Western Oil Fields, Inc. v. CoitAnnotate this Case
487 P.2d 562 (1971)
WESTERN OIL FIELDS, INC., Plaintiff in Error, v. Darwin D. COIT, Defendant in Error.
No. 71-073. (Supreme Court No. 24390.)
Colorado Court of Appeals, Div. II.
July 20, 1971.
*563 Gorsuch, Kirgis, Campbell, Walker & Grover, John S. Pfeiffer, Denver, for plaintiff in error.
Darwin D. Coit, pro se.
Selected for Official Publication.
SILVERSTEIN, Chief Judge.
This case was transferred from the Supreme Court pursuant to statute.
Defendant in error, Coit, sued plaintiff in error, Western Oil Fields, Inc., to recover attorney fees. Trial was to the court, which entered judgment against Western for $5,000 plus interest from the date "when said fee should have been paid." Western appeals from this judgment. We affirm the trial court.
Coit originally was retained by Western solely to assist in the trial of a case in the United States District Court. Judgment in that case was entered against Western. (Coit's fees for services in the trial court have been paid and were not involved in the present action.) Subsequent to the judgment discussions were held to determine whether or not an appeal should be taken. Discussion was also had as to whether or not Coit should be hired to assist Western's regularly employed counsel in the handling of the appeal. Coit advised Western that if he was employed his fee would be no less than $5,000. Thereafter Western decided to appeal and hired Coit to proceed with the appeal in cooperation with their regularly employed counsel.
The appeal was prosecuted to conclusion and the judgment of the trial court was affirmed. Petition for rehearing was filed and denied. Western determined not to proceed with further appeal, and Coit's services were terminated. Thereupon Coit sent Western a bill in the amount of $5,000 for his services in handling the appeal. Western failed to pay and this action was brought.
Although several issues were raised by the pleadings the case was tried solely on two issues, namely: whether Coit was employed for a fee of not less than $5,000, and whether the fee was reasonable.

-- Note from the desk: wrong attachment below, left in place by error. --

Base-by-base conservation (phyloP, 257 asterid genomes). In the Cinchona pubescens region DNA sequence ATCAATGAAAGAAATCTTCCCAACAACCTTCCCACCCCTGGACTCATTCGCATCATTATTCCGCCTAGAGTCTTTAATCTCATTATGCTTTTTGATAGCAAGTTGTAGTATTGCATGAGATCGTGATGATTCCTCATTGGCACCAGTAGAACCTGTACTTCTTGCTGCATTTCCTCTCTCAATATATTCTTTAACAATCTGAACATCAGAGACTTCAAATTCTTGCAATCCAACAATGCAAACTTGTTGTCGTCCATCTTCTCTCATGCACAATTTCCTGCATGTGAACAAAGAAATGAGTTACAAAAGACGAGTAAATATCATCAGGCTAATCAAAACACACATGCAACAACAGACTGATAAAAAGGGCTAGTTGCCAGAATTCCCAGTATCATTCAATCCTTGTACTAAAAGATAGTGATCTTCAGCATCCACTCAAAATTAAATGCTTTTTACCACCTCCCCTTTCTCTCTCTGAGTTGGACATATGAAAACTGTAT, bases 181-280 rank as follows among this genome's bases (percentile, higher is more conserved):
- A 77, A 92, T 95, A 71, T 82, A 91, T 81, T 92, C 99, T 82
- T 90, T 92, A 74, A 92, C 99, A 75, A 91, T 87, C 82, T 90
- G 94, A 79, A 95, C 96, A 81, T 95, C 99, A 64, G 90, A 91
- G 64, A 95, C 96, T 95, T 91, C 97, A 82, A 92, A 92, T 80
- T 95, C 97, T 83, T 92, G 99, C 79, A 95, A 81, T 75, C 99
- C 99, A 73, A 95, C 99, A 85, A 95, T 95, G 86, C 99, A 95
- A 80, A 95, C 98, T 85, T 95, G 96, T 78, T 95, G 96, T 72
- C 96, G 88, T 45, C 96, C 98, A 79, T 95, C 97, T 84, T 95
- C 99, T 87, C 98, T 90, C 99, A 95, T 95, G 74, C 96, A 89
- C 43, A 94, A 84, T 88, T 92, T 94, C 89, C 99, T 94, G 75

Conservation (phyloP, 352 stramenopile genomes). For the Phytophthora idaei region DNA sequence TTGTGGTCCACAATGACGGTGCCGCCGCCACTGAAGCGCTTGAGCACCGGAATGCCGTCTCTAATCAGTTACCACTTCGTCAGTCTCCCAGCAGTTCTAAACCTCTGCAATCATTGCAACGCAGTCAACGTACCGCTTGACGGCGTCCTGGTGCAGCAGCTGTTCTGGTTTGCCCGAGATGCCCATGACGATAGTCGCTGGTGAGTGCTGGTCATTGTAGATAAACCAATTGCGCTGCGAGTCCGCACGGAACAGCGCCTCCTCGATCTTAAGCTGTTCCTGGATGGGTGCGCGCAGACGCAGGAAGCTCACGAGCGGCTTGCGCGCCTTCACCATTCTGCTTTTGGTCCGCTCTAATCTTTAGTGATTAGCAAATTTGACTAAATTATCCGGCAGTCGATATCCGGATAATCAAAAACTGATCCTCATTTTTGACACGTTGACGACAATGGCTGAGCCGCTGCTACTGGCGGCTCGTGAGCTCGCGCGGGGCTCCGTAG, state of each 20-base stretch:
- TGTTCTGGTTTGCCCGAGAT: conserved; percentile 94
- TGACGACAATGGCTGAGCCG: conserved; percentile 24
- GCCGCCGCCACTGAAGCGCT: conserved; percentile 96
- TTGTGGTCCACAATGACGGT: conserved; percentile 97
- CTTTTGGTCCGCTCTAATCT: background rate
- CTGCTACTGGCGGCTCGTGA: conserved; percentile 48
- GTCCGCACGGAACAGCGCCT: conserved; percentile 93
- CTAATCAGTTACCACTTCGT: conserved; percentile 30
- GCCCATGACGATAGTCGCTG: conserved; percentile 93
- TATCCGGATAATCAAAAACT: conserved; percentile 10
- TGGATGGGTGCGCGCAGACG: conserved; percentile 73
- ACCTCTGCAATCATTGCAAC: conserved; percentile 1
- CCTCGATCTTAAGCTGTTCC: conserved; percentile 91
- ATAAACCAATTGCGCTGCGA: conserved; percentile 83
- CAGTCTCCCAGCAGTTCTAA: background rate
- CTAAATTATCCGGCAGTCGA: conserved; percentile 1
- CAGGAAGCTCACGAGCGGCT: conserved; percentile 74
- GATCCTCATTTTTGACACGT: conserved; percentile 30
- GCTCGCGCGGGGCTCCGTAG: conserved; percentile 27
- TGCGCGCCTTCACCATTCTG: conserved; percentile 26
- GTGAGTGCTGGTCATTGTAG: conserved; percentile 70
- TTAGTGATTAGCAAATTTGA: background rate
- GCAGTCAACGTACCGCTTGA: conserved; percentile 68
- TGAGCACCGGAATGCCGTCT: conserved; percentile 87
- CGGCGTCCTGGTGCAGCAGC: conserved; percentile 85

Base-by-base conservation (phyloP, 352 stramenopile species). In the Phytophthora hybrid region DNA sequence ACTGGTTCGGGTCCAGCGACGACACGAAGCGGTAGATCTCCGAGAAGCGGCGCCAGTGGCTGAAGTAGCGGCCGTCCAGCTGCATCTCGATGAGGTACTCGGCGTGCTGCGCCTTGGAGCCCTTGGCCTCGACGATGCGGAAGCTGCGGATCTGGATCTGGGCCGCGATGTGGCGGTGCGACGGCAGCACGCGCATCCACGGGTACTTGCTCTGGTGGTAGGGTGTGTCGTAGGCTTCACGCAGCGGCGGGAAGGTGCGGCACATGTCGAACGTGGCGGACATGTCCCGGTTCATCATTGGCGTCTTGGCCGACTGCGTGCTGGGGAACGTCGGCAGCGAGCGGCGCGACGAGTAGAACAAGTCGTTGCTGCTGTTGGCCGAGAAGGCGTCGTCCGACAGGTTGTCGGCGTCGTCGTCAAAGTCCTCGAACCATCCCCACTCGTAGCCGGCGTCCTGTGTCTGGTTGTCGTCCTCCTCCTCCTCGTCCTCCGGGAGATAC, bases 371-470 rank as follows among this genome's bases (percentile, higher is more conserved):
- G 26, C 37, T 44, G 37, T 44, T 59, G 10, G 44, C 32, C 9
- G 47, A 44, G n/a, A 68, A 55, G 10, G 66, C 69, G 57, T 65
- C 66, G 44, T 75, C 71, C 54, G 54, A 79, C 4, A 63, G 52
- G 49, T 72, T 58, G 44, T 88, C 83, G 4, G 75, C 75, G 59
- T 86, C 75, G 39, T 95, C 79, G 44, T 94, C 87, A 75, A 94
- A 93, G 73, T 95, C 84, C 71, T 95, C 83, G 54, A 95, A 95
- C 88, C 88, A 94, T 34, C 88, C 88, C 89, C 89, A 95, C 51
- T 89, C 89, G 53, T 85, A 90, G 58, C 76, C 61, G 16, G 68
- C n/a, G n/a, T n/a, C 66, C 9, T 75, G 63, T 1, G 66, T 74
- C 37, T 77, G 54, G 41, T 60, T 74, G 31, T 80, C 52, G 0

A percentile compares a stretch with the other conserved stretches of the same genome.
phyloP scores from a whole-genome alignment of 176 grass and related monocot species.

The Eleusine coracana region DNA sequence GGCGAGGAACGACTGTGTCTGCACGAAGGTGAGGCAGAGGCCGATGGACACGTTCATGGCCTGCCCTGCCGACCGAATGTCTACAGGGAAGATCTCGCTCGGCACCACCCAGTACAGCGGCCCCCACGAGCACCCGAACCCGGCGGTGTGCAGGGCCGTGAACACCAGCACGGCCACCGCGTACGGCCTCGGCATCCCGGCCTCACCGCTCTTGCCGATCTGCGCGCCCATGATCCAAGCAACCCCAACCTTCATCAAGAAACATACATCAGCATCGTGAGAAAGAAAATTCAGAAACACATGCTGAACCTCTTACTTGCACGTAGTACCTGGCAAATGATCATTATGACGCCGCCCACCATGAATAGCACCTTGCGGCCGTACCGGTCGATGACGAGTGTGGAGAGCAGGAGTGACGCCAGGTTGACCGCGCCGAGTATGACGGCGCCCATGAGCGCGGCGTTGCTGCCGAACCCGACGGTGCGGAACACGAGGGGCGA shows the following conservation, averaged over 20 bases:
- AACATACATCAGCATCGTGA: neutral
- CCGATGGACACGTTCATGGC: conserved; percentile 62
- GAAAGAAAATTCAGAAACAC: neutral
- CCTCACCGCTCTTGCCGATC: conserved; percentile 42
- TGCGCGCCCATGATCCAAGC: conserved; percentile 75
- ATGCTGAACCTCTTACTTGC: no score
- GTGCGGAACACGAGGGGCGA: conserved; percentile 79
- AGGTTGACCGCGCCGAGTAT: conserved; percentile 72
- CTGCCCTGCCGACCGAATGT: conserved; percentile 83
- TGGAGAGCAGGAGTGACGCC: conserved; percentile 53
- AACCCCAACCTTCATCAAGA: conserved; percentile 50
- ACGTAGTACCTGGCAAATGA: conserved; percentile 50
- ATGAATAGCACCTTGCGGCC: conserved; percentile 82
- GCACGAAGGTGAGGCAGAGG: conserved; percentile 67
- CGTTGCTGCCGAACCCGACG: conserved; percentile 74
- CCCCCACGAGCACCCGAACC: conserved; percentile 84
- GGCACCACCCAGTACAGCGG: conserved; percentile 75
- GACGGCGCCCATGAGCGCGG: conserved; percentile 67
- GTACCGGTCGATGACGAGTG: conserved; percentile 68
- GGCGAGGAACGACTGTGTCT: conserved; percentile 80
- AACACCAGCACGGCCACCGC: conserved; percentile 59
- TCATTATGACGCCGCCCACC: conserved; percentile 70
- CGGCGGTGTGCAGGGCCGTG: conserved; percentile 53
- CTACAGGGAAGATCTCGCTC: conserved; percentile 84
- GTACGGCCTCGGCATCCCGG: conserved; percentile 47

Coit and his secretary testified as to the amount of work done and the method of determining the fee. The only other witness was an attorney who testified for Western and gave his opinion that a reasonable fee for handling the appeal would be $3,500. He admitted on cross-examination that he did not know how many hours Coit had spent on the work and based his opinion largely on his review of Western's files in the matter and his own experience.
The trial court found that Coit was hired on the basis that his minimum fee would be $5,000, that he had earned the fee, and that he was entitled to that sum together with interest from the date his bill in that amount was rendered.
Western asserts that the trial court erred in finding that an agreement as to fees existed and that the judgment should have been based solely on the reasonableness of the fee. It further asserts error in the awarding of interest prior to judgment.I
Western relies on Rupp v. Cool, 147 Colo. 18, 362 P.2d 396. However, that *564 case is not helpful to Western. In that case the attorney completed his work before determining his fee. Here the minimum fee, which is all that is asked for, was determined before the attorney was employed to do the work.
In this case the agreement was not entered into during the existence of the attorney-client relationship as Coit's previous limited employment had been terminated.
Under these circumstances the following statement from Rupp v. Cool, supra, is pertinent:"The law is well settled that an attorney and his prospective client may enter into a contract with reference to fees to be charged and such a contract will be treated and construed as other contracts."
Such a contract is not subject to the particular scrutiny of the courts. See Midwest Mutual v. Heald, 106 Colo. 552, 108 P.2d 535.
Here Coit was hired to perform certain services at an agreed minimum fee. He performed the services and is entitled to the minimum fee sued for.II
The trial court properly awarded interest from the date the bill was rendered and correctly determined that Coit was entitled to recover on the basis of his contract with Western. The mere fact that Western disputed the amount due did not render the account unliquidated. See Florence & Cripple Creek R.R. Co. v. Tennant, 32 Colo. 71, 75 P. 410. Coit is therefore entitled to interest from the date he rendered his bill, at which time the account became due and payable. C.R.S.1963, 73-1-2. See Mulligan v. Smith, 32 Colo. 404, 76 P. 1063.III
Western's assertion that Coit did not prove an account stated was not raised in the trial court and therefore will not be considered here. Aronoff v. Western Federal Savings and Loan Ass'n, Colo.App., 470 P.2d 889.
ENOCH and DUFFORD, JJ., concur.